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[1.04b11] Modify administrative strain

 
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[1.04b11] Modify administrative strain - 7/13/2020 10:46:16 PM   
Malevolence


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Modify administrative strain.

Reference: Manual Section 5.3.4. Administrative Strain.

(1) Remove supply base from the administrative strain calculation.

(2) Allow a Bureaucrat Office (or some other form of "Administrative Base") to be built outside a city as well. The hex with such an asset is not party to administrative strain. The administrative strain remains for the office/base itself--the benefit only applies to the other assets in the hex. This is analogous to players establishing a village or hamlet. A municipal body.

(3) Add units inside the zone when determining administrative strain. The routine logistic requirement of the unit may be a good benchmark for the magnitude of the added strain. For example, a mechanized corps is more strain than a light infantry battalion (because of the logistic points needed). Militia units are excluded.

(4) Allow a Garrison to be built inside or outside a city. The asset hex and its neighbors, to a distance of six hexes, are not party to administrative strain with respect to units. This is analogous to players establishing a base that supports ground forces in a city and in other hexes in the zone.

(5) If enacted, restore the full inclusion of private assets when determining administrative strain.

A thoughtful issue with this proposal is that the AI should be using the same game rules. I am unsure if the AI is impacted by administrative strain even now.

However, the AI selecting positions for garrisons could be a simplification for the intelligent agent managing regimes. The selection of a few strategic garrison locations allows the agent to more easily determine the best destination and placement for individual units.

Also, per references, administrative strain is a good inducement for zones sized approximately 10-15 hexes from the city. The proposal allows the player a trade-off strategy in situations where larger zones are desired or needed. The trade is added asset production costs, added asset maintenance costs, and logistic points needed to service the assets (given further testing for balance).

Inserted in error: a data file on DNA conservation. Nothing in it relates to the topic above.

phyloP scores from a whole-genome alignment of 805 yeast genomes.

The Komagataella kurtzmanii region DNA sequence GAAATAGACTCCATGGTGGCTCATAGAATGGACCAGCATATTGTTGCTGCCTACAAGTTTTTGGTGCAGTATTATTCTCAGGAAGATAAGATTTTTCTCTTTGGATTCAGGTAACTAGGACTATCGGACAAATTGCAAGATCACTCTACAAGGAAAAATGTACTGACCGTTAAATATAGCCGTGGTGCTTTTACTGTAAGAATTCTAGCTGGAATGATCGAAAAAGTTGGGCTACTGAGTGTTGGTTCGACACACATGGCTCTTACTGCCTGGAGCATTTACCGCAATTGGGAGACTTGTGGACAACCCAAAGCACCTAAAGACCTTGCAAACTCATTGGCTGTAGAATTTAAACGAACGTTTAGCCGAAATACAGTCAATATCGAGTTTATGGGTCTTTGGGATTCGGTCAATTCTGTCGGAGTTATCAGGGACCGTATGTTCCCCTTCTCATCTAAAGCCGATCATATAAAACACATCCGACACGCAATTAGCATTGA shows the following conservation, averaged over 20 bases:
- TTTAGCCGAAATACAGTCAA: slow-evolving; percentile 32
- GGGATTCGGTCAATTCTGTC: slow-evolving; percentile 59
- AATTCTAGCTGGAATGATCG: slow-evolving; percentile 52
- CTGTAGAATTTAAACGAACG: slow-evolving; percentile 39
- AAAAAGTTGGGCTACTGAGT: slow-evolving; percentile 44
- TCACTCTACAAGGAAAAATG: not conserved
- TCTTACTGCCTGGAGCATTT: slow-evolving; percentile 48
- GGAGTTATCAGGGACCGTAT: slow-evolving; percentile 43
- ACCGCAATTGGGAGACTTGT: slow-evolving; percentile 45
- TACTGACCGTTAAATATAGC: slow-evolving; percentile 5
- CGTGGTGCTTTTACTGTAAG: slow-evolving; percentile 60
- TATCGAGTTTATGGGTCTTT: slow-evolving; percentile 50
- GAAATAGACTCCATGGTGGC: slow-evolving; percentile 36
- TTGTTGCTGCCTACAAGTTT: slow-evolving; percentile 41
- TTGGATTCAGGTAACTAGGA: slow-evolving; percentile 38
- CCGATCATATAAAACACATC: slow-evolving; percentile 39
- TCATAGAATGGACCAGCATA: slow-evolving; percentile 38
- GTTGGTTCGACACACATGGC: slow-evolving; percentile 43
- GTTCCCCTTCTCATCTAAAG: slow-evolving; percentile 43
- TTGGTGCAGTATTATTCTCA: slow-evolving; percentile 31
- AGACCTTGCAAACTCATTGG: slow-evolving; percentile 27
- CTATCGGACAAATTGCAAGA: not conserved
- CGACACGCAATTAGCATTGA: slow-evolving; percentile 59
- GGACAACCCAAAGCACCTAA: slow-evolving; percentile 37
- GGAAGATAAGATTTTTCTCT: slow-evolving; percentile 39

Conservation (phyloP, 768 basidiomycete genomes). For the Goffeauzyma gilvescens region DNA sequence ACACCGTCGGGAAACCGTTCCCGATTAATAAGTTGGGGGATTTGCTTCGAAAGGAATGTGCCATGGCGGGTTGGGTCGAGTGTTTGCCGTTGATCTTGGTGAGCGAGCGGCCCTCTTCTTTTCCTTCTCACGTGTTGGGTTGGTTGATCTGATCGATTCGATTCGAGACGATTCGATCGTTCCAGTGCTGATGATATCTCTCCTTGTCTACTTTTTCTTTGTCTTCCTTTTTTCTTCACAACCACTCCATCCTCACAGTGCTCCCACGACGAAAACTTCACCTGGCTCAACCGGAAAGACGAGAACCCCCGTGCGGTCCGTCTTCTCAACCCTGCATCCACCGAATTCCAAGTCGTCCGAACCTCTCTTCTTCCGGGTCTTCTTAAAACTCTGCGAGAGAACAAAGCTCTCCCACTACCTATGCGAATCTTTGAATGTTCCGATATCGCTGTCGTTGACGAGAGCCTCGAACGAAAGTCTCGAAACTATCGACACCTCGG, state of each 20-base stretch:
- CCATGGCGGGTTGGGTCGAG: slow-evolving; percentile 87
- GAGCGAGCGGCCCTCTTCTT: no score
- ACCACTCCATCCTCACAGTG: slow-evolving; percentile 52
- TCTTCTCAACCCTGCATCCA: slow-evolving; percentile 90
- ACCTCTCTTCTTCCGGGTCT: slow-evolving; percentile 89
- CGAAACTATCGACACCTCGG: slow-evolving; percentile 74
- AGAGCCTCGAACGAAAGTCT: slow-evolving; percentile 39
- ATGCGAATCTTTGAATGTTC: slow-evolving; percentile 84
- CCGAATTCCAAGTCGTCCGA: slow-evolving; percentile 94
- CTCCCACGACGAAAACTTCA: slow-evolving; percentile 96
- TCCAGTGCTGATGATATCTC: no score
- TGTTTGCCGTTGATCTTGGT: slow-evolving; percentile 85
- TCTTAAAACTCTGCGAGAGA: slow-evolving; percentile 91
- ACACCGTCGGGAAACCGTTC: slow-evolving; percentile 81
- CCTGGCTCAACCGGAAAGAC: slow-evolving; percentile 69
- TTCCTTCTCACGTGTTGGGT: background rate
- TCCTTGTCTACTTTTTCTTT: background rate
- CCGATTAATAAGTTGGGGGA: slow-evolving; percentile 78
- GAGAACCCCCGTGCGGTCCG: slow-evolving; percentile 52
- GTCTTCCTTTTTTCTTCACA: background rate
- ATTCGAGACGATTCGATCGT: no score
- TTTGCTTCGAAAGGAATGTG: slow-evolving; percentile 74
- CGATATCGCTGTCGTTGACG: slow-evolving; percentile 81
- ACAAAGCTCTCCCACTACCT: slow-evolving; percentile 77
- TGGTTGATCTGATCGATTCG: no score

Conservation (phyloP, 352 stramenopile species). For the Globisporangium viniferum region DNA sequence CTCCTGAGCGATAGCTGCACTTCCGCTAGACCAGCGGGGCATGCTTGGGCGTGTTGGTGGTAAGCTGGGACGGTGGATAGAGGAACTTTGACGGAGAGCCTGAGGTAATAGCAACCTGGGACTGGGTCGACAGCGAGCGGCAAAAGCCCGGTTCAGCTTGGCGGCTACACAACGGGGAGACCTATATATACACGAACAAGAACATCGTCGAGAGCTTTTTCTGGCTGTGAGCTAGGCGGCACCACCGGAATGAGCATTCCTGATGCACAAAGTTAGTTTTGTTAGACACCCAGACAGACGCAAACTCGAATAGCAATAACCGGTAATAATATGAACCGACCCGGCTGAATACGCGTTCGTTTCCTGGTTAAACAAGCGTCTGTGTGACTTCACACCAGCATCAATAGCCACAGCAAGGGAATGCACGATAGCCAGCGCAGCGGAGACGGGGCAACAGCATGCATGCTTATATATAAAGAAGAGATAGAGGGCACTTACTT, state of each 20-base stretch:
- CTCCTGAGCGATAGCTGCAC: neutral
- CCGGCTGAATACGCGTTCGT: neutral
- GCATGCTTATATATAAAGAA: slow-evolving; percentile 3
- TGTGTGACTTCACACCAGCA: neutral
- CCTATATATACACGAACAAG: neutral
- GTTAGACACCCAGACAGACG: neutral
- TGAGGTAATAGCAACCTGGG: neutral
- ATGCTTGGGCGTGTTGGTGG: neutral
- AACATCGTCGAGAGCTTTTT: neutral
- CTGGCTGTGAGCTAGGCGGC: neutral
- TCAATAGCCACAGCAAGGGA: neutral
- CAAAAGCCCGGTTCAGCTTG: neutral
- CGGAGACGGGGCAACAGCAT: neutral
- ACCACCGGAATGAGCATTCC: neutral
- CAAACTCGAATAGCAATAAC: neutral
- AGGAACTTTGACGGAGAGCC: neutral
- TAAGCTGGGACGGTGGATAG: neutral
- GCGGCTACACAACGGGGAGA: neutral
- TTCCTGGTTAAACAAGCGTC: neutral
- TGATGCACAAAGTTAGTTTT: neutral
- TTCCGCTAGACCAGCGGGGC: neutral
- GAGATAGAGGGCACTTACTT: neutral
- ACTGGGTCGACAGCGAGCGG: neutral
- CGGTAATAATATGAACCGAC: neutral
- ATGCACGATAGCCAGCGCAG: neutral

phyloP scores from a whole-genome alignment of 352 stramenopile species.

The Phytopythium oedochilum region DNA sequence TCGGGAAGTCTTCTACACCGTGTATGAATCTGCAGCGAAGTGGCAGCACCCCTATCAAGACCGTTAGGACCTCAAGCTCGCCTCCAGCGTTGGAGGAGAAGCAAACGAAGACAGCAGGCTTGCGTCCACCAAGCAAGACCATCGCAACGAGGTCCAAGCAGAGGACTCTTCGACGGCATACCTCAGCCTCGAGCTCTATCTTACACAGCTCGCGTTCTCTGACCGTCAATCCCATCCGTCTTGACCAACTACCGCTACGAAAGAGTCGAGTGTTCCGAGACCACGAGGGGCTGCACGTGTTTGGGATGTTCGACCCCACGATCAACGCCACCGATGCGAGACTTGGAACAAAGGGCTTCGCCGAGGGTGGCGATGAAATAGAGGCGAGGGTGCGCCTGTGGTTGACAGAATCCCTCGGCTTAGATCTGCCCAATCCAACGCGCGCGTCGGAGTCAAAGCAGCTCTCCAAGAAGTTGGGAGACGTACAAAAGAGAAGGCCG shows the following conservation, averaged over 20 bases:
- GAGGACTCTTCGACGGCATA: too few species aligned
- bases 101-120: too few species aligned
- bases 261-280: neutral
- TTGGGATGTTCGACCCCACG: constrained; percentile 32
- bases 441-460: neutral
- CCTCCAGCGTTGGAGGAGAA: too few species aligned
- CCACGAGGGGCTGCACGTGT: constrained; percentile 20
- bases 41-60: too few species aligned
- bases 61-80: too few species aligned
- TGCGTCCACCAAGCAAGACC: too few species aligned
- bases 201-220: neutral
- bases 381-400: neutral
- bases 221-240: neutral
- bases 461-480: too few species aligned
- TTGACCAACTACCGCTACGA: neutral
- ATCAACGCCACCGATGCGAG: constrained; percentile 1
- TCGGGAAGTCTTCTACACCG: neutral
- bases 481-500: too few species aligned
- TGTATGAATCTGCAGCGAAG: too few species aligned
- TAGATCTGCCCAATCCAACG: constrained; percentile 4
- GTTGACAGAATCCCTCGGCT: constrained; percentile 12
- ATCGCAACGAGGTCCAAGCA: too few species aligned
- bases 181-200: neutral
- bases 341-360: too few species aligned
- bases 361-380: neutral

With respect to zone size, it's an option to build tall or build wide, versus the current solitary strategy. The addition of a player choice, with costs and benefits for each.

Other references:

o Administrative strain - thoughts and ideas

o Administrative Strain

o Colonization and new cities

o Major Regime Border Gore

o Administrative Strain Penalty

o Administrative strain still seems bugged 1.03b9b





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< Message edited by Malevolence -- 7/28/2020 3:58:22 AM >


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RE: [1.04b7] Modify administrative strain - 7/13/2020 11:00:08 PM   
demiare

 

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#1, #2, #4 and #5 are already in game. Called a "New zone".

#4 is a huge O_O from me. Since when civilian administration bother with military logistics AND involved into military chain of command? Plus you're suggesting to force player pay tipple times for his military forces - with logistics, with credits and now with a zone output.

(in reply to Malevolence)
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RE: [1.04b7] Modify administrative strain - 7/13/2020 11:21:02 PM   
tinjaw


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I'm with damiare on this one.

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RE: [1.04b7] Modify administrative strain - 7/13/2020 11:44:02 PM   
Malevolence


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quote:

ORIGINAL: demiare

#4 is a huge O_O from me. Since when civilian administration bother with military logistics AND involved into military chain of command?


With respect to the cause of administrative strain, nothing specifically separates "civilian" and "military". The impact is on the Governor's bonus. I believe military units in a Governor's zone would proportionally impact them.

That said, yes, military forces impact the governing administration at all levels when operating within their boundaries. The more troops, the more heartache for the local government. Also, the strain denotes the inability of management, support, and facilities to be everywhere at the same time.

The more stable the relationship and time period, the more they can establish agreements regarding countless issues that are too numerous (and boring) to name.

In many places, the first issue is, "Who is really in charge of this place?"

Feel free to email the local governments in Okinawa, in South Korea, in the Philippines, in Djibouti, in West Germany (when it existed), the State of California, the State of Texas, Leavenworth, KS, and Fayetteville, NC, with any questions or concerns you might have regarding my assertion. That should give you a good start.

I'm sure their reaction to your message will be respectful. intended as humor, not as scorn.




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< Message edited by Malevolence -- 7/14/2020 2:46:31 AM >


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*Please remember all posts are made by a malevolent, autocratic despot whose rule is marked by unjust severity and arbitrary behavior. Your experiences may vary.

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RE: [1.04b7] Modify administrative strain - 7/14/2020 12:30:01 AM   
Malevolence


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quote:

ORIGINAL: demiare